When calculating the power of our Mendelian Randomization study, we based the expected genetic cystatin C elevating effect on CAD on the epidemiological relationship between plasma cystatin C and CAD development. There are several considerations and assumptions linked to such a power calculation. First, if cystatin C itself would mediate detrimental effects on CAD which acted through CVD risk factors, the effect estimate derived from model 1 (age and sex adjusted only) would be most appropriate which would mean that we had close to 100% power to find an association between rs13038305 and CAD. In contrast, if the genetic effect were completely unrelated to CVD risk factors, it would have been more appropriate to apply the effect estimate obtained from model 2 (fully adjusted for CVD risk factors) which resulted in a power of 98% to link genetic effects of cystatin C to CAD risk. We took into account both of these two scenarios and we believe that even the lower power estimate of 98% is sufficient to conclude with relatively large certainty, although not with one hundred percent, that our results exclude a causal relationship between cystatin C and CAD risk.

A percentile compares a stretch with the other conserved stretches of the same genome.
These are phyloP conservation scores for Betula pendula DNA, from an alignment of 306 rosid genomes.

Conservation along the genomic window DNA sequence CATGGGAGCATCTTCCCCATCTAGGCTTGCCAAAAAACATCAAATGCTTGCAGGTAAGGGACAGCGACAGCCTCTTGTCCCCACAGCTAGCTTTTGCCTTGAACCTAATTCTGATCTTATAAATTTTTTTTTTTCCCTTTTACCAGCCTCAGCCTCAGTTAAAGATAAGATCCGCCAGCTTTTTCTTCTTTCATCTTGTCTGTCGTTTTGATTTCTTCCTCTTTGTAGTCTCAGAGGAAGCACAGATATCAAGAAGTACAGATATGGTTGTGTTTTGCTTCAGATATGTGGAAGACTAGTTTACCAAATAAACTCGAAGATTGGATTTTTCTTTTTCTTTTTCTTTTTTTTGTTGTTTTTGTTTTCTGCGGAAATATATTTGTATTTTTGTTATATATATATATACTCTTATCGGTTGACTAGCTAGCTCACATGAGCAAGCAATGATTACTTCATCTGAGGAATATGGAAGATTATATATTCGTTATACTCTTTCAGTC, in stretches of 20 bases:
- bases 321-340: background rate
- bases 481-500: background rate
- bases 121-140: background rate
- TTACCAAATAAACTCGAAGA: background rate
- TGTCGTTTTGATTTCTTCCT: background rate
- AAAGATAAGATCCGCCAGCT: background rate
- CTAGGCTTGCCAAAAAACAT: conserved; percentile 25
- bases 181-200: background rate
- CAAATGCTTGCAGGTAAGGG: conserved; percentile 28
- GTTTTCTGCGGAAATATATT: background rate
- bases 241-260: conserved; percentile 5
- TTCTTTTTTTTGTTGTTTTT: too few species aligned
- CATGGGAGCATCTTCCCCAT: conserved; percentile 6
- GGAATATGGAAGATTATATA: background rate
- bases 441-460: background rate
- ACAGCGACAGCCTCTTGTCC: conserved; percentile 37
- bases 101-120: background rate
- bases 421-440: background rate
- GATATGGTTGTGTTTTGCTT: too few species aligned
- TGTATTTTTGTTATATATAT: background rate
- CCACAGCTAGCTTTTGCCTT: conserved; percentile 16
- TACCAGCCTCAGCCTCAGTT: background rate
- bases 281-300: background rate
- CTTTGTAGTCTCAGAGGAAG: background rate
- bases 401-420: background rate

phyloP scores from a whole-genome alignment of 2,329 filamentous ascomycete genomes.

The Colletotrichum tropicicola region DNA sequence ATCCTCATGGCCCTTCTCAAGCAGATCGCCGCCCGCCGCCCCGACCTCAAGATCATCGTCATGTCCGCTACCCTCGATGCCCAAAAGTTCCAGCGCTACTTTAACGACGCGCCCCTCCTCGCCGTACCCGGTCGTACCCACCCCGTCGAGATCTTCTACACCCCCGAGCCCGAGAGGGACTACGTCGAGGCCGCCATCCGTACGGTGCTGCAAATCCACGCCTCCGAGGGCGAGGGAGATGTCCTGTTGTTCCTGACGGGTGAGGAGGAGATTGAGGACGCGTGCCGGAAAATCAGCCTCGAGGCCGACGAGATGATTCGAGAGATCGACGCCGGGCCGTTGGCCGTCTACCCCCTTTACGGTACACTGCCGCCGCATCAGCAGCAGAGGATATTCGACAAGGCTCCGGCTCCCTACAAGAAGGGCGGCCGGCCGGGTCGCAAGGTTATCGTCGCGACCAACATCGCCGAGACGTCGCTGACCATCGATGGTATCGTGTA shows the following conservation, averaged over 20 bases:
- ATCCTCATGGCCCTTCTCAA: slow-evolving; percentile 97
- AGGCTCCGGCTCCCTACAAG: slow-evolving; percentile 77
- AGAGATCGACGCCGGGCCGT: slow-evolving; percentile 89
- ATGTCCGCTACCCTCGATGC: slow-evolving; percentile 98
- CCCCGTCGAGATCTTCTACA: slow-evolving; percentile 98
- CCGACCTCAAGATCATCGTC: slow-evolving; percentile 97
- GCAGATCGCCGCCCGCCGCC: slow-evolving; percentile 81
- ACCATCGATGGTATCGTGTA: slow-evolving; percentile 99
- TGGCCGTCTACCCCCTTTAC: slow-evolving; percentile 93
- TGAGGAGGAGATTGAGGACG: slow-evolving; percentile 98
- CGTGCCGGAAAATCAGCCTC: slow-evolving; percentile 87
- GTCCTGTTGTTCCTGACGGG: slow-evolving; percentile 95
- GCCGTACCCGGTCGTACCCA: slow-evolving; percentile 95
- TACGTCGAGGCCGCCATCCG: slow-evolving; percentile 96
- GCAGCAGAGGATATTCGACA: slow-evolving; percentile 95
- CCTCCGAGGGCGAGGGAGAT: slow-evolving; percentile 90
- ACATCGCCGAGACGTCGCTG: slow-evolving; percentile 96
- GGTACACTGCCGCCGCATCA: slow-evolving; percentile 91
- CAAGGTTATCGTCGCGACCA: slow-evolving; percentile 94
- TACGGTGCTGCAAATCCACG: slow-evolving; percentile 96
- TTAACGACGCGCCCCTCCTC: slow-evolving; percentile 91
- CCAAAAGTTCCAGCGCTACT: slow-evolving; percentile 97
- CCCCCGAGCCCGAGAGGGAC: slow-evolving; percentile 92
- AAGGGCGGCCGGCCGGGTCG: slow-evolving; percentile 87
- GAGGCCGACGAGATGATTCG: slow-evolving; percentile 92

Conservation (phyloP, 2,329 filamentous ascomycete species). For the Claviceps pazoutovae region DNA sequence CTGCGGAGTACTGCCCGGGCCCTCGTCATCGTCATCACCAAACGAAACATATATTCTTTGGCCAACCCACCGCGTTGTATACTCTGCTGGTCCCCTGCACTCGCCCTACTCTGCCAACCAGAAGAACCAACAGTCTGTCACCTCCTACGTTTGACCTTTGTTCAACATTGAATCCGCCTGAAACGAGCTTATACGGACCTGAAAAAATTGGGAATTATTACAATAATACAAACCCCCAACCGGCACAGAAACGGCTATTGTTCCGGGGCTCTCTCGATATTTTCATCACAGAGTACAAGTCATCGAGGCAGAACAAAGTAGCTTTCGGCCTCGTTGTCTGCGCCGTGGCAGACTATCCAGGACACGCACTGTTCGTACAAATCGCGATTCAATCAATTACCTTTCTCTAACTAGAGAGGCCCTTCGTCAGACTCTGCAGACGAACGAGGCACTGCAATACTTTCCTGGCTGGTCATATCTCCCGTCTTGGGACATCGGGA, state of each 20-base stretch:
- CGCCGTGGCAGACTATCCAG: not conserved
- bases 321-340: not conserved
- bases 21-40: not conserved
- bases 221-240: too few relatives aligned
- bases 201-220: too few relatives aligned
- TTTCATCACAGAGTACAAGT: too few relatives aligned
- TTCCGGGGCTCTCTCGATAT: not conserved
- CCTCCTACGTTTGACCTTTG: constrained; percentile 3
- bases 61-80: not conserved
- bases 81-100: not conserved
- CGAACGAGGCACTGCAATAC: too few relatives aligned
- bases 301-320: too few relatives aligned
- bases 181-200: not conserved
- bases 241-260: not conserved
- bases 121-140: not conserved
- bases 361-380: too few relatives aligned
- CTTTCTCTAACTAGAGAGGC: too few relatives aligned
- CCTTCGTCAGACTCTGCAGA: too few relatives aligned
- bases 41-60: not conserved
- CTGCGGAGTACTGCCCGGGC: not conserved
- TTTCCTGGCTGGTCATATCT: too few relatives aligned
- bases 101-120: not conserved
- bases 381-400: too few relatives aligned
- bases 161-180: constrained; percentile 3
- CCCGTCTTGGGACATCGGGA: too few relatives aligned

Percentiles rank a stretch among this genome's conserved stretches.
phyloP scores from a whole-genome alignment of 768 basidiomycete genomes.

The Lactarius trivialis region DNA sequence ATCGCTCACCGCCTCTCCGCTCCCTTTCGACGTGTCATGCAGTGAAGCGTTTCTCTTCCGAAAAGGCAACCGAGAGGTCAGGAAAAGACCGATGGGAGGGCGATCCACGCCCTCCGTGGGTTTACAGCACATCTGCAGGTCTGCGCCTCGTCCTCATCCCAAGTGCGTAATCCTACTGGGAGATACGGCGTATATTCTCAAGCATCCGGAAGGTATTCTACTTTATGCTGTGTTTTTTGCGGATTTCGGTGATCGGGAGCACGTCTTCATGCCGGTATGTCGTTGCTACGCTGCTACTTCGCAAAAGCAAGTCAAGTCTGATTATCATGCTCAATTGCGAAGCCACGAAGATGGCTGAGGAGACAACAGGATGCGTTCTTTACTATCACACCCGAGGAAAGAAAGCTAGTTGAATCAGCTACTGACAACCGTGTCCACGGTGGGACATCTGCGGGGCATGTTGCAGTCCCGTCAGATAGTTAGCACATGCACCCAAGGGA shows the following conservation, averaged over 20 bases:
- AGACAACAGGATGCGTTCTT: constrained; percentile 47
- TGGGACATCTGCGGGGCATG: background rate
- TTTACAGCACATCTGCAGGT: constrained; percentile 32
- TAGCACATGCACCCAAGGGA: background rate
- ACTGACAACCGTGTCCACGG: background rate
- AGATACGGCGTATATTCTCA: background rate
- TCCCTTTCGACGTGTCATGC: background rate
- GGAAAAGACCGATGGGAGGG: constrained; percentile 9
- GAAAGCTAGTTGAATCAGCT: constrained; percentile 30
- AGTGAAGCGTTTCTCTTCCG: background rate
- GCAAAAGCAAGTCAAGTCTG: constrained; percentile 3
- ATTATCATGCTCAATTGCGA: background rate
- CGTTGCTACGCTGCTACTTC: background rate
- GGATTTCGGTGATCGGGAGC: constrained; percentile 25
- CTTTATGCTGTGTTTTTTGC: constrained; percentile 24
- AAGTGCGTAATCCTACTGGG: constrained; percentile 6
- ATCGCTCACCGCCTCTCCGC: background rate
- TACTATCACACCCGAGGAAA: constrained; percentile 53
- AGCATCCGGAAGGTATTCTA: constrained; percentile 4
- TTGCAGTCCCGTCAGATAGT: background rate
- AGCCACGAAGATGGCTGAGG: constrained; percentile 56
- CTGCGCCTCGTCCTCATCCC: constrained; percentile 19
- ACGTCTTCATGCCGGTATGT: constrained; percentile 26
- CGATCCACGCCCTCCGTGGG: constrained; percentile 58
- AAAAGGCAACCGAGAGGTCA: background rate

Although all epidemiological studies point at direct relationship between elevated cystatin C and risk of CVD, there is mechanistic evidence that cystatin C could in fact be protective by inhibiting cathepsins and thus theoretically to reduce matrix degradation and vascular structure and function . This has led to the hypothesis that high cystatin C before CVD events may result from a compensatory increase in cystatin C production in attempts to inhibit an ongoing disease process. In fact, there are previous examples from cardiovascular biomarkers, which turned out to be protective but are elevated before CVD presents due to such compensatory increase of secretion. One of those examples relates to natriuretic peptides which consistently are high in individuals at high risk, however, Mendelian randomization studies revealed that genetic atrial natriuretic peptide deficiency instead seems to be a risk factor . Still, if cystatin C instead would be causally protective against CAD, our study would likely have unmasked that relationship as well as we had 80% power to detect an odds ratio for CAD of 0.96 in the analyses associating rs13038305 with CAD.